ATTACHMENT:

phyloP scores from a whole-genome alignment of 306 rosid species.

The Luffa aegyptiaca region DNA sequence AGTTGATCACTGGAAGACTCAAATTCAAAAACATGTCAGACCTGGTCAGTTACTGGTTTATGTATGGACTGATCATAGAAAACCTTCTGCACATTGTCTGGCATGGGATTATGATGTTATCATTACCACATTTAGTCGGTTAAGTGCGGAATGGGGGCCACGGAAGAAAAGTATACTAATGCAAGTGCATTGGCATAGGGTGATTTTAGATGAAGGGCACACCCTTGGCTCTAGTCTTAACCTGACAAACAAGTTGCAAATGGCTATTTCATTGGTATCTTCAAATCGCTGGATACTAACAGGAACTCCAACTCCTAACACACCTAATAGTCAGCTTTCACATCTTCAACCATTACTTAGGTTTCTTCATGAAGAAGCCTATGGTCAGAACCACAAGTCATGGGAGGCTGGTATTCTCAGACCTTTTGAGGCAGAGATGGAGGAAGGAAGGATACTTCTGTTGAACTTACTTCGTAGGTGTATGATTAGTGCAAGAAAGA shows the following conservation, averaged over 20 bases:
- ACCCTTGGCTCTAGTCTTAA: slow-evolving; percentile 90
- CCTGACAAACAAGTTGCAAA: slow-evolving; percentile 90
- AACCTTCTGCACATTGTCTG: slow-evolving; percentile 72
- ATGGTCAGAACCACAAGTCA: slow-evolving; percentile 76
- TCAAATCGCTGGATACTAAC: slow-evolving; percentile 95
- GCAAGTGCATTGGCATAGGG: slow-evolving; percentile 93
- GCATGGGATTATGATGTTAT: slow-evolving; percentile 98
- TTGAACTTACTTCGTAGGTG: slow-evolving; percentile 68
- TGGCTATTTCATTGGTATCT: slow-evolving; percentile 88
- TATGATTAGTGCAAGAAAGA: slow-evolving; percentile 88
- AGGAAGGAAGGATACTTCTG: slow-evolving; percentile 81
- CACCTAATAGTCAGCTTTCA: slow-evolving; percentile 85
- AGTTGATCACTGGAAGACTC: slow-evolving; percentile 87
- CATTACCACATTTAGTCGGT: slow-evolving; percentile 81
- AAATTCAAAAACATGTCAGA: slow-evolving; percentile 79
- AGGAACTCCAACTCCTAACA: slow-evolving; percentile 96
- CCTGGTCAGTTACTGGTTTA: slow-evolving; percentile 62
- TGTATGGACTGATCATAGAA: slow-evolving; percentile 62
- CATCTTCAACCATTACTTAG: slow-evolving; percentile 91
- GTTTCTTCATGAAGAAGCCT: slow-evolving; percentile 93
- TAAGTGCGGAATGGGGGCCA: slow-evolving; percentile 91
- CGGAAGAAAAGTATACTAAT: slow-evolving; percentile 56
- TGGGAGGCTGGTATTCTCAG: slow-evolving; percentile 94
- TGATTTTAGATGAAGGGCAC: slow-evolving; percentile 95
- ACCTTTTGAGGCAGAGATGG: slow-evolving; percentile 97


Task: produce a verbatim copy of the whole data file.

phyloP scores from a whole-genome alignment of 306 rosid species.

The Luffa aegyptiaca region DNA sequence AGTTGATCACTGGAAGACTCAAATTCAAAAACATGTCAGACCTGGTCAGTTACTGGTTTATGTATGGACTGATCATAGAAAACCTTCTGCACATTGTCTGGCATGGGATTATGATGTTATCATTACCACATTTAGTCGGTTAAGTGCGGAATGGGGGCCACGGAAGAAAAGTATACTAATGCAAGTGCATTGGCATAGGGTGATTTTAGATGAAGGGCACACCCTTGGCTCTAGTCTTAACCTGACAAACAAGTTGCAAATGGCTATTTCATTGGTATCTTCAAATCGCTGGATACTAACAGGAACTCCAACTCCTAACACACCTAATAGTCAGCTTTCACATCTTCAACCATTACTTAGGTTTCTTCATGAAGAAGCCTATGGTCAGAACCACAAGTCATGGGAGGCTGGTATTCTCAGACCTTTTGAGGCAGAGATGGAGGAAGGAAGGATACTTCTGTTGAACTTACTTCGTAGGTGTATGATTAGTGCAAGAAAGA shows the following conservation, averaged over 20 bases:
- ACCCTTGGCTCTAGTCTTAA: slow-evolving; percentile 90
- CCTGACAAACAAGTTGCAAA: slow-evolving; percentile 90
- AACCTTCTGCACATTGTCTG: slow-evolving; percentile 72
- ATGGTCAGAACCACAAGTCA: slow-evolving; percentile 76
- TCAAATCGCTGGATACTAAC: slow-evolving; percentile 95
- GCAAGTGCATTGGCATAGGG: slow-evolving; percentile 93
- GCATGGGATTATGATGTTAT: slow-evolving; percentile 98
- TTGAACTTACTTCGTAGGTG: slow-evolving; percentile 68
- TGGCTATTTCATTGGTATCT: slow-evolving; percentile 88
- TATGATTAGTGCAAGAAAGA: slow-evolving; percentile 88
- AGGAAGGAAGGATACTTCTG: slow-evolving; percentile 81
- CACCTAATAGTCAGCTTTCA: slow-evolving; percentile 85
- AGTTGATCACTGGAAGACTC: slow-evolving; percentile 87
- CATTACCACATTTAGTCGGT: slow-evolving; percentile 81
- AAATTCAAAAACATGTCAGA: slow-evolving; percentile 79
- AGGAACTCCAACTCCTAACA: slow-evolving; percentile 96
- CCTGGTCAGTTACTGGTTTA: slow-evolving; percentile 62
- TGTATGGACTGATCATAGAA: slow-evolving; percentile 62
- CATCTTCAACCATTACTTAG: slow-evolving; percentile 91
- GTTTCTTCATGAAGAAGCCT: slow-evolving; percentile 93
- TAAGTGCGGAATGGGGGCCA: slow-evolving; percentile 91
- CGGAAGAAAAGTATACTAAT: slow-evolving; percentile 56
- TGGGAGGCTGGTATTCTCAG: slow-evolving; percentile 94
- TGATTTTAGATGAAGGGCAC: slow-evolving; percentile 95
- ACCTTTTGAGGCAGAGATGG: slow-evolving; percentile 97